arkodutta_19
Contributor
Contributor

Unable to install CentOS 7 on VMWare fusion for Macbook M1

I am unable to install centos 7 on VMWare Fusion on my Macbook Air M1.
On the installation screen I am hitting `enter` on 'Install Centos 7` but nothing is happening and the screen is circling on the same pageCircling on this screenCircling on this screen

0 Kudos
10 Replies
Mikero
Community Manager
Community Manager

CentOS isn't tested or supported.

We make no claims about this OS in the testing guide.

-
Michael Roy - PM/PMM: Fusion & Workstation
0 Kudos
Technogeezer
Champion
Champion

CentOS 7 or 8 will not boot on the Tech Preview because their kernels are built with a 64KB page size that Apple Silicon hardware does not support. RHEL 7 and 8 suffer from the same issue. 

RHEL 9 changed the page size on ARM architectures to 4KB. CentOS 9 Stream made the same change. They both will boot ( well they did before the recent round of kernel releases that cause pretty much all Linux distros to not boot on the TP - that’s another story altogether)

IT-Pappa
Contributor
Contributor

ah, so that why nothing works on fusion.

**bleep**.... Well, guess its time to look at other solutions for hypervisor.

0 Kudos
Technogeezer
Champion
Champion

If you can be patient, I'm keeping my fingers crossed that the next Fusion Tech Preview release (coming soon???) will make the kernel boot problems we're now seeing go away. Before these cropped up, the Tech Preview was working quite well for RHEL related releases such as Fedora, CentOS 9 Stream, and RHEL 9.  (as well as other distros).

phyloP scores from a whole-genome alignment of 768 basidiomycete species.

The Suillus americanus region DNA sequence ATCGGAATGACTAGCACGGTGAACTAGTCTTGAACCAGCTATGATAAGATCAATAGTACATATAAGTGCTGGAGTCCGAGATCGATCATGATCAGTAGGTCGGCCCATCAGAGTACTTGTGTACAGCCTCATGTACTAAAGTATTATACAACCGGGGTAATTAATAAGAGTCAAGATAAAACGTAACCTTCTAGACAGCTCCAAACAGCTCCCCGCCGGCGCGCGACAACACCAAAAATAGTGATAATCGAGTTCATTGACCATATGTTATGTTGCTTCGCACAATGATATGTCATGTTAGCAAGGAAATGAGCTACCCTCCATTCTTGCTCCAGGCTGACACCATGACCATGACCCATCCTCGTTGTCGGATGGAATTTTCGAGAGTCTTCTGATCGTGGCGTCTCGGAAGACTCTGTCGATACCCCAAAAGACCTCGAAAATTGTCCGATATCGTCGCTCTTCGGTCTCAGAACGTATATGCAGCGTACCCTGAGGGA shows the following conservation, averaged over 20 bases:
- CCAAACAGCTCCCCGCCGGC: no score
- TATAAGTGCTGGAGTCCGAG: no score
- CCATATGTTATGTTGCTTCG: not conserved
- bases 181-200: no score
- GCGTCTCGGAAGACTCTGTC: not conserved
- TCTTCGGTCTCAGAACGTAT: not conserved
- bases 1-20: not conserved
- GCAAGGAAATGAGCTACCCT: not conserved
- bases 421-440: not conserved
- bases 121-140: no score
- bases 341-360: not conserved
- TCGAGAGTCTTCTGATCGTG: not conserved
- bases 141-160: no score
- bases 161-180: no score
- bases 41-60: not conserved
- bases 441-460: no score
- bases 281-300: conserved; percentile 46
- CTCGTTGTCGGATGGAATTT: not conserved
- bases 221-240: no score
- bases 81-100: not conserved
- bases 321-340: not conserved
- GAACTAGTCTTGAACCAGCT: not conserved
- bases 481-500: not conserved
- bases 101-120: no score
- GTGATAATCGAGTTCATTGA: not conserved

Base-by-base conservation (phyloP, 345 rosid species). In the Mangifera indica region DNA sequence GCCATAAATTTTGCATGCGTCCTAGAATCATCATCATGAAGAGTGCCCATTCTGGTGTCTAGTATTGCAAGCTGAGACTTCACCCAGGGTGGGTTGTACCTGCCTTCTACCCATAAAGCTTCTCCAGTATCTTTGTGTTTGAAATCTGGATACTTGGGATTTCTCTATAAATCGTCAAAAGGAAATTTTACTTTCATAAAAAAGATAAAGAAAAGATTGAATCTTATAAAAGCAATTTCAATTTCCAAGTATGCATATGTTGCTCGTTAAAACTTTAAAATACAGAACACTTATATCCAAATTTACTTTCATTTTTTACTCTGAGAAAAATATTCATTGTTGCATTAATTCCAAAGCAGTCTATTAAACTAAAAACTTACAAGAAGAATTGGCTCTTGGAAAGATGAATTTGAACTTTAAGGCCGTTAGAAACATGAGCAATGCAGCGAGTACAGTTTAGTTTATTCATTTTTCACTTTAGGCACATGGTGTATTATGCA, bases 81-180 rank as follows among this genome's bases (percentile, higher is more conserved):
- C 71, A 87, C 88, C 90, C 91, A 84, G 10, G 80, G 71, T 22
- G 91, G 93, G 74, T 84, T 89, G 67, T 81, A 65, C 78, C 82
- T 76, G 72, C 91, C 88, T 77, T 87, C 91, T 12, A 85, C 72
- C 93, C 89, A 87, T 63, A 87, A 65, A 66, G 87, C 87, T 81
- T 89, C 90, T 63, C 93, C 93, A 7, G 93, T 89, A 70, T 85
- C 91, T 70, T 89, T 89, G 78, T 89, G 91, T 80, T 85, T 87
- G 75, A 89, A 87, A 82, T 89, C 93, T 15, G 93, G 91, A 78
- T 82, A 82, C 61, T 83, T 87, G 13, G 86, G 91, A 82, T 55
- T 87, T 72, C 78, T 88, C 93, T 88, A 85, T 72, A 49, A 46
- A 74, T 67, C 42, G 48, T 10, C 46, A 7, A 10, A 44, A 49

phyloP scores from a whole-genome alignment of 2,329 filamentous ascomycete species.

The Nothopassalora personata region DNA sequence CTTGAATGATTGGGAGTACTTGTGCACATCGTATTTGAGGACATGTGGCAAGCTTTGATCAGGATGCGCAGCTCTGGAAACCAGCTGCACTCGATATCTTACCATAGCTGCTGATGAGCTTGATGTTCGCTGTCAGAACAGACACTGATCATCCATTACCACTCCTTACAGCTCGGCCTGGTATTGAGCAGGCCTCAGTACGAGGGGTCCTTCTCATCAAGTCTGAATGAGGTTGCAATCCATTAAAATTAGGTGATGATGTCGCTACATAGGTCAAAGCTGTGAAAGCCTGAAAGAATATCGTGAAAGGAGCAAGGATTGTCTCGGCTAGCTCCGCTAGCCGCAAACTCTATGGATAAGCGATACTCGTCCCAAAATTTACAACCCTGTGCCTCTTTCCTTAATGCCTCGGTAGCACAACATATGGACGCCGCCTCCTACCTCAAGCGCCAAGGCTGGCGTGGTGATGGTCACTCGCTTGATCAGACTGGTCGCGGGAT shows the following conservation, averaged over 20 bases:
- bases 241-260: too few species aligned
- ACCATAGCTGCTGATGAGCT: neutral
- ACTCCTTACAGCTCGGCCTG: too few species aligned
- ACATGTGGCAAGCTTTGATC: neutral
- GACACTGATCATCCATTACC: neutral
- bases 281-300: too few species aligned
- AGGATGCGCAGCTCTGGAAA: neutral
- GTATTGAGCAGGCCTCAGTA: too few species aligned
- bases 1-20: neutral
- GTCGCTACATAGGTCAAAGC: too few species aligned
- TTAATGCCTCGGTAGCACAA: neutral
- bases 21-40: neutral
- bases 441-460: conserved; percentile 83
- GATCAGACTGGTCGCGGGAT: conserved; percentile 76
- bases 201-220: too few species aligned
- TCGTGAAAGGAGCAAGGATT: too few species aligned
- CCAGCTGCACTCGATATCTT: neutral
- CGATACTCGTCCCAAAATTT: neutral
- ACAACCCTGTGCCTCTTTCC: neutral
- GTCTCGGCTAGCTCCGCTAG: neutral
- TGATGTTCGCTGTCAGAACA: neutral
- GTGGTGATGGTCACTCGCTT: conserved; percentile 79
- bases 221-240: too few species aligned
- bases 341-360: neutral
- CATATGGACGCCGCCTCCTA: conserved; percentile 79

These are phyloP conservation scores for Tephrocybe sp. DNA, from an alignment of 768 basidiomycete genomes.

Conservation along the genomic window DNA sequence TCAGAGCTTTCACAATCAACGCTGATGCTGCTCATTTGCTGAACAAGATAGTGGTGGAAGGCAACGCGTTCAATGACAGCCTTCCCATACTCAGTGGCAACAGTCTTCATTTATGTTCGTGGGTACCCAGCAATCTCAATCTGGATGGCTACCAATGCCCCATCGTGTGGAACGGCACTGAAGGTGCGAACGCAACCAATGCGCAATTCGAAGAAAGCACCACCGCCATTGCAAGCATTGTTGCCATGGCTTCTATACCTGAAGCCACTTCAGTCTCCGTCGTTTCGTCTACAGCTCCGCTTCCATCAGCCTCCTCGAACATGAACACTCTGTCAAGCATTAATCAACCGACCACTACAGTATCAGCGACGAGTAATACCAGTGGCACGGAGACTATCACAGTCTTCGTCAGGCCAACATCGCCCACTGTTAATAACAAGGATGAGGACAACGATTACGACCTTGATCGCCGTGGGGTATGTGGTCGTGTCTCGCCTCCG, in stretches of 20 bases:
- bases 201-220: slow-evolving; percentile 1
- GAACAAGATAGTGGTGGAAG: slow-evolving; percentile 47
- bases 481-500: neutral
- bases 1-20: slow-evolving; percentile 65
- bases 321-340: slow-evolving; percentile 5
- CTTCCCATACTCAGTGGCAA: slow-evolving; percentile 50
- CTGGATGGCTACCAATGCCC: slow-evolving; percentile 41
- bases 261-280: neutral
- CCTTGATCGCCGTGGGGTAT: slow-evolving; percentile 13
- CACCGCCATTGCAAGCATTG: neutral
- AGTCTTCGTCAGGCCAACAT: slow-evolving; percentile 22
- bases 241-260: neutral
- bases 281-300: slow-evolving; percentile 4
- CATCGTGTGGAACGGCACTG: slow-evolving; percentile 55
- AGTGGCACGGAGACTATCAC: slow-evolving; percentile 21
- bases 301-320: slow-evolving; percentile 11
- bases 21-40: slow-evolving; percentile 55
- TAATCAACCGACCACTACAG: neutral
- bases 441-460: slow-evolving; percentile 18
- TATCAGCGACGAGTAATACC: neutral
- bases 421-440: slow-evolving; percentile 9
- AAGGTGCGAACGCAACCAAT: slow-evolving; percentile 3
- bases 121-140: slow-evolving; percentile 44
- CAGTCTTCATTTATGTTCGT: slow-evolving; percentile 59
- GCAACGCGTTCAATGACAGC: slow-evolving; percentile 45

You might want to check out the free UTM (which is a more user friendly front end to QEMU) to run the latest ARM Linux releases ( not CentOS/RHEL 7 or 8 )rather than paying for Parallels. UTM can run ARM Linux distros in virtualized mode, so it doesn't pay the penalty of trying to emulate a CPU. They've already fixed the issue that keeps newer Linux kernels from booting. It doesn't have all the features of Fusion, but It might tide you over until an updated Tech Preview. is released. 

 

 

0 Kudos

That won't fix the page size issue for older OS's though, right?  So CentOS 7 is unlike to work with any hypervisor?

0 Kudos
Technogeezer
Champion
Champion

@ColoradoMarmot is correct. CentOS 7 or 8, RHEL 7 or 8, and Rocky Linux 8 won't run on M1 hardware under anyone's hypervisor. Period. That's a function of Apple Silicon hardware that it doesn't support a 64KB page size, and virtualization isn't going to be able to work around that. 

I think the M1 is going to be one of those major technical breaks that forces a lot of upgrading.  At some point we have to pay off the tech debt 🙂

0 Kudos
Technogeezer
Champion
Champion

True.

The M1's performance and performance/watt of power is certainly challenging the perception that "real computers have Intel Inside or AMD..." . And that ARM is only good for phones and tablets. 

This is so deja vu - I have been in the business long enough to see 2 paradigm shifts:

  • Mainframe to minicomputer - "Real computing gets done on IBM mainframes"
  • UNIX vendors of SPARC, POWER, HP-PA, MIPS, etc. considered Intel x86 chips as the "little brothers of computing" and that "real computing isn't done on Intel - that's for desktops".. 
0 Kudos
IT-Pappa
Contributor
Contributor

Its weird, i talked to parrallels support and some in RHEL they all say that it doesnt support mac m1 architecture.

both centos stream 9 and rhel 9 😕

0 Kudos
Technogeezer
Champion
Champion

By “it”, are you referring to CentOS 7/8? I can understand that both Parallels and Red Hat would say “not supported on M1” because of the page size issue. And because of the Apple “special sauce” no Linux release other than Asahi Linux will boot natively on M1s.

The Fusion Tech Preview seems to implement the aarch64 “System Ready” spec that does allow Linux to run in VMs. Both CentOS 9 Stream and RHEL 9 run nicely on what the TP provides (I’ve run both). Given both RHEL 9 and CentOS Stream 9 are downstream releases from Fedora 34, and Fedora 34 is one of the releases that VMware seems to be testing the TP on, its not surprising that they work. 

0 Kudos